Cleveland Suspect Was Probed for Child Kidnap

More details emerge on Castro brothers

By Rob Quinn,  Newser Staff

Posted May 8, 2013 3:19 AM CDT

(Newser) – Friends and neighbors of the Castro brothers say there is nothing about the three men that signaled they were capable of a crime as horrific as the kidnapping and decade-long imprisonment of three young women, the Cleveland Plain Dealer finds. Onil, 50; Ariel, 52; and Pedro, 54, are members of a large and well-known family who was among the first Hispanics to settle in Cleveland. Associates describe the men as smart and funny, though Ariel has a history of domestic violence and the other two were very heavy drinkers. Onil and Pedro hadn't worked in years, while Ariel was fired from his job as a school bus driver last fall.

  • "They were all good kids," says a lifelong friend of the brothers, who have six other siblings. "That's why this news is devastating. It's not only horrifying to the families of the kidnapped girls, it's devastating to us, because these brothers were all very good kids who grew up in a very good family."
  • Ariel, a musician who played in local Latin bands, had become more withdrawn in recent years, his uncle tells the New York Times. "It could have been because of the hiding personality. He had to have two personalities," he says.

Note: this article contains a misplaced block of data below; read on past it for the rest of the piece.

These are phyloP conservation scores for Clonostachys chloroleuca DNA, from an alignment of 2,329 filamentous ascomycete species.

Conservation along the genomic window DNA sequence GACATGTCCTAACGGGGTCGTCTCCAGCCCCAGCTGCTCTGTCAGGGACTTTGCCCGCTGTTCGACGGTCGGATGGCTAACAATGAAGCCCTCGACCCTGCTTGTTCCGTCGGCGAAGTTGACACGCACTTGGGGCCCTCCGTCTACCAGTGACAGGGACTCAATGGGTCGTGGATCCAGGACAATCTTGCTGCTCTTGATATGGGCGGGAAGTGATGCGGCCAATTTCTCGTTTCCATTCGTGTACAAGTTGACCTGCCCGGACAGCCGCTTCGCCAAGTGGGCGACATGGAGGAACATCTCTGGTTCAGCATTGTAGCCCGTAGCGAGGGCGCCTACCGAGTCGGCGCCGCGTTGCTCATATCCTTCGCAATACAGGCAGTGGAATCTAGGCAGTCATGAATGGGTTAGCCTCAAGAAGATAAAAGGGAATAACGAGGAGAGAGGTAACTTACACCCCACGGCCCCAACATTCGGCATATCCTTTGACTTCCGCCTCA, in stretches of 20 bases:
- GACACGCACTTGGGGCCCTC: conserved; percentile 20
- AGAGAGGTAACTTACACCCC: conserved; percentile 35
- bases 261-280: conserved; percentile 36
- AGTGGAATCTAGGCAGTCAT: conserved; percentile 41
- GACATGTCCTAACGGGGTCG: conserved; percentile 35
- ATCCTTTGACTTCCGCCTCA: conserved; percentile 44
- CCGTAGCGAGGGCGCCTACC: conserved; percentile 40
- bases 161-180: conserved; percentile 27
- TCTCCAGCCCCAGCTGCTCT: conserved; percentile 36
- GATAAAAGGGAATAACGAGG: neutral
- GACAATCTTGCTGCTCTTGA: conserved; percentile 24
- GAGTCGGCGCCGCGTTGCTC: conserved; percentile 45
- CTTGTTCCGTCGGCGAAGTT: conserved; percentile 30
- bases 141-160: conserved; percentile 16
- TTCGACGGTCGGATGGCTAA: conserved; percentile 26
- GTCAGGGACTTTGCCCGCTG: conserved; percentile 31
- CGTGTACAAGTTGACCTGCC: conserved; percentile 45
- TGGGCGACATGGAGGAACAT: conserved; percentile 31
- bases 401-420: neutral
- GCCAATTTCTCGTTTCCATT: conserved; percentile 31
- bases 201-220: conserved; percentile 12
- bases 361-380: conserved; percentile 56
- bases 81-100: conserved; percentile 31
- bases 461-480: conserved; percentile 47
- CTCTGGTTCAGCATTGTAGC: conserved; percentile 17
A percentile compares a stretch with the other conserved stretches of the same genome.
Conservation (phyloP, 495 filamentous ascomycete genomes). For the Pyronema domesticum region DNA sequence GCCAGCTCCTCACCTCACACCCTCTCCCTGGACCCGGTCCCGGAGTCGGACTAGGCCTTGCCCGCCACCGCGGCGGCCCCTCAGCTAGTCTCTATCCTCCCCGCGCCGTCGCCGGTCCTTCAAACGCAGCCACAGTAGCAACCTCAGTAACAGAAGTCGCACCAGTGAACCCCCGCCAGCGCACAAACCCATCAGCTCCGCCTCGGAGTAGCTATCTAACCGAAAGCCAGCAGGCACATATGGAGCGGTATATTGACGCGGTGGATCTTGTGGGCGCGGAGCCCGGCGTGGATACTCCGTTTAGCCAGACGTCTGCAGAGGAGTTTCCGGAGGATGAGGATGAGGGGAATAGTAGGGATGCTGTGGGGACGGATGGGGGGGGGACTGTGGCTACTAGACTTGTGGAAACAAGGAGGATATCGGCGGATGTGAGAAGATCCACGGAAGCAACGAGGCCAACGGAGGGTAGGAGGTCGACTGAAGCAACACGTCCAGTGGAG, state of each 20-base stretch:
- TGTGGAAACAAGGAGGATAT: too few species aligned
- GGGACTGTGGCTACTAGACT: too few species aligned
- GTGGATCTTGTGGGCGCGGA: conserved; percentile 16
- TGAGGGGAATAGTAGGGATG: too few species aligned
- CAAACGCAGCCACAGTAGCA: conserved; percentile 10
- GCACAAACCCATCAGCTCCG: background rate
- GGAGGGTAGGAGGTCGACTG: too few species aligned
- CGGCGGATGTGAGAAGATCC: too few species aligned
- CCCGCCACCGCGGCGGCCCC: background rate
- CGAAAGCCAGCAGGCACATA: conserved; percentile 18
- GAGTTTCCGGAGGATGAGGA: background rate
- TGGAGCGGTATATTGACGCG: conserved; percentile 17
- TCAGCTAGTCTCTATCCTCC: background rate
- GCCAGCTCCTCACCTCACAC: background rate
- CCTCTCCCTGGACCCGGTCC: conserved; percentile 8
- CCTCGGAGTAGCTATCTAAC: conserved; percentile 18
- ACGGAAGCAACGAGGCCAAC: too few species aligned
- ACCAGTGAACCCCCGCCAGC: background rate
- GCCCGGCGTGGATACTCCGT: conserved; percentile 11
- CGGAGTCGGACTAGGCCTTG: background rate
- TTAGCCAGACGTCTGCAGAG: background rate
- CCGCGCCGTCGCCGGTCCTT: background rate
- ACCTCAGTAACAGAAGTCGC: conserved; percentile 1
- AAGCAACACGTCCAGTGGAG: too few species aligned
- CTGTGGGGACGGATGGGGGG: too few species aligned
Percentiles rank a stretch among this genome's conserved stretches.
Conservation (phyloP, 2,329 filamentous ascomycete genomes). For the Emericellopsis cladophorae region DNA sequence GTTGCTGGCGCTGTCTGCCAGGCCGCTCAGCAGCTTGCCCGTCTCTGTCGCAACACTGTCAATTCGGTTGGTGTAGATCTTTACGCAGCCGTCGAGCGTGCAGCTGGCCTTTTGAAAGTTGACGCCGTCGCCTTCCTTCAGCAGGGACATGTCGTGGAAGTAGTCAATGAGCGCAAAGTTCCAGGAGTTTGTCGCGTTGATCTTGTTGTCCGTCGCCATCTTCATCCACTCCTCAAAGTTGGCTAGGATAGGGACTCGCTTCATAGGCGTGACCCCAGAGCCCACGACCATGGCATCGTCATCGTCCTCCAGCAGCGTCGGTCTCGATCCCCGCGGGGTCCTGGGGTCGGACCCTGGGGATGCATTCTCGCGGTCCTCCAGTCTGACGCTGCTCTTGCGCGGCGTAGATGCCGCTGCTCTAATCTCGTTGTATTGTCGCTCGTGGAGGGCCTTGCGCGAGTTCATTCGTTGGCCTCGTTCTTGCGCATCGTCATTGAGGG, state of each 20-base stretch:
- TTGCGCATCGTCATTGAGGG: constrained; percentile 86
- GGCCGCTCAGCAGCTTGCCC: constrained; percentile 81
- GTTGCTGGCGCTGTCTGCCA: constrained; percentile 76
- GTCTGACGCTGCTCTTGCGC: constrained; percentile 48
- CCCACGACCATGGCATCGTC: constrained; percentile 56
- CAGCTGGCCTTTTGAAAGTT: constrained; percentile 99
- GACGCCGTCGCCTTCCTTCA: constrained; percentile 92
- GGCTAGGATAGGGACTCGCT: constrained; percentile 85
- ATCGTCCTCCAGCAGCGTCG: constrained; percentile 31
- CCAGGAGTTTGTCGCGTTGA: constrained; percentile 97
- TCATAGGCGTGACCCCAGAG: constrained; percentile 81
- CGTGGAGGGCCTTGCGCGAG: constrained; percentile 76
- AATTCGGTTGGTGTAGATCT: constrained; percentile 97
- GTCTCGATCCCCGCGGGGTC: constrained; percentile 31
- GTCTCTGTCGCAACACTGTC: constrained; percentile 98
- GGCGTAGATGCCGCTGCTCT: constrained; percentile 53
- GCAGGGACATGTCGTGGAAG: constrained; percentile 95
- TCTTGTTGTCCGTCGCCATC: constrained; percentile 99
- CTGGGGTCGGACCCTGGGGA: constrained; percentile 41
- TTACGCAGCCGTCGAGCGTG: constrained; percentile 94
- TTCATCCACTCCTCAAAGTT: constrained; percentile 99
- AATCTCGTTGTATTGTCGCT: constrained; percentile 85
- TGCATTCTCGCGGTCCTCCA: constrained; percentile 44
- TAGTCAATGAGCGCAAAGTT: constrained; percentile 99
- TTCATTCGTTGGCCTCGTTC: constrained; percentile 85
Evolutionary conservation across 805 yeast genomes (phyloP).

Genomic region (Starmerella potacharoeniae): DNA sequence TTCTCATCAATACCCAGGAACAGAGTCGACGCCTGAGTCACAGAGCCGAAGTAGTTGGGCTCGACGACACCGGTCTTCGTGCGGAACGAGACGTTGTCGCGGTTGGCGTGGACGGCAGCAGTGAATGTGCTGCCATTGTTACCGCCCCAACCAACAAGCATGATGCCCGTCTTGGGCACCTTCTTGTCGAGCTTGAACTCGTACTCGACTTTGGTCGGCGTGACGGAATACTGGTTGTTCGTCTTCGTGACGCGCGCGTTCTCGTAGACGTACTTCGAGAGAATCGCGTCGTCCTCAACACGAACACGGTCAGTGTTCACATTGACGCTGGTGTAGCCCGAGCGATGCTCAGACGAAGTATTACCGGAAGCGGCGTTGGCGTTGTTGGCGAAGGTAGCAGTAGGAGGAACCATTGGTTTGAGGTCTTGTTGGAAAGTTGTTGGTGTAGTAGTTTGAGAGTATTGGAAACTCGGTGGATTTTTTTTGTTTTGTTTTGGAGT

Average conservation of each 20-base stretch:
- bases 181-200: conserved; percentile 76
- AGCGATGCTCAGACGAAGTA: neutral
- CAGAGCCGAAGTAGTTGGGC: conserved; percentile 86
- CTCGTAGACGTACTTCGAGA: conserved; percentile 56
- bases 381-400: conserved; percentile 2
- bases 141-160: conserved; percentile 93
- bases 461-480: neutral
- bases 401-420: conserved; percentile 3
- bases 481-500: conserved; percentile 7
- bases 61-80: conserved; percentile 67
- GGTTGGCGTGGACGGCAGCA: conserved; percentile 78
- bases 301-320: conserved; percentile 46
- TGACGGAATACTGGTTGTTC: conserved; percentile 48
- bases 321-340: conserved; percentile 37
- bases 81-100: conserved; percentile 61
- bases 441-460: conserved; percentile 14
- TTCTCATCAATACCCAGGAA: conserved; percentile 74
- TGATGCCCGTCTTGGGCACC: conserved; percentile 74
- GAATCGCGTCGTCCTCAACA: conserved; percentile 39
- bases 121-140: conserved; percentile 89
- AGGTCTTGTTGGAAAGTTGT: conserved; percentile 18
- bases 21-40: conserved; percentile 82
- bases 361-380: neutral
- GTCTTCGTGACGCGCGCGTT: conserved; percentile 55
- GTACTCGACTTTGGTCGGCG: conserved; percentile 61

• Ariel, the only brother to have lived at the home where the women were found, had a wife and three children but that marriage ended and the other two brothers never married. One of Ariel's children, 25-year-old Emily Castro, is serving a 25-years-to-life sentence for trying to murder her infant daughter in 2007, USA Today reports.
  • In 2004, shortly before kidnap victim Gina DeJesus went missing, Ariel was investigated by police for abduction and child endangerment, the Guardian reports. A police report states that Castro kept a child on his school bus for two hours instead of dropping him off at school, at one point ordering the boy to "Lay down, b****." Police determined that no assault had taken place and no law had been broken, though Castro was suspended from his job for 60 days. During that investigation, police visited the home at which the three women were held, but after finding nobody home, they went away and didn't return.

This undated combination photo released by the Cleveland Police Department shows from left, Onil Castro, Ariel Castro, and Pedro Castro.
This undated combination photo released by the Cleveland Police Department shows from left, Onil Castro, Ariel Castro, and Pedro Castro.   (AP Photo/Cleveland Police Department)
This undated photo released by the Cleveland Police Department shows Ariel Castro.
This undated photo released by the Cleveland Police Department shows Ariel Castro.   (AP Photo/Cleveland Police Department)
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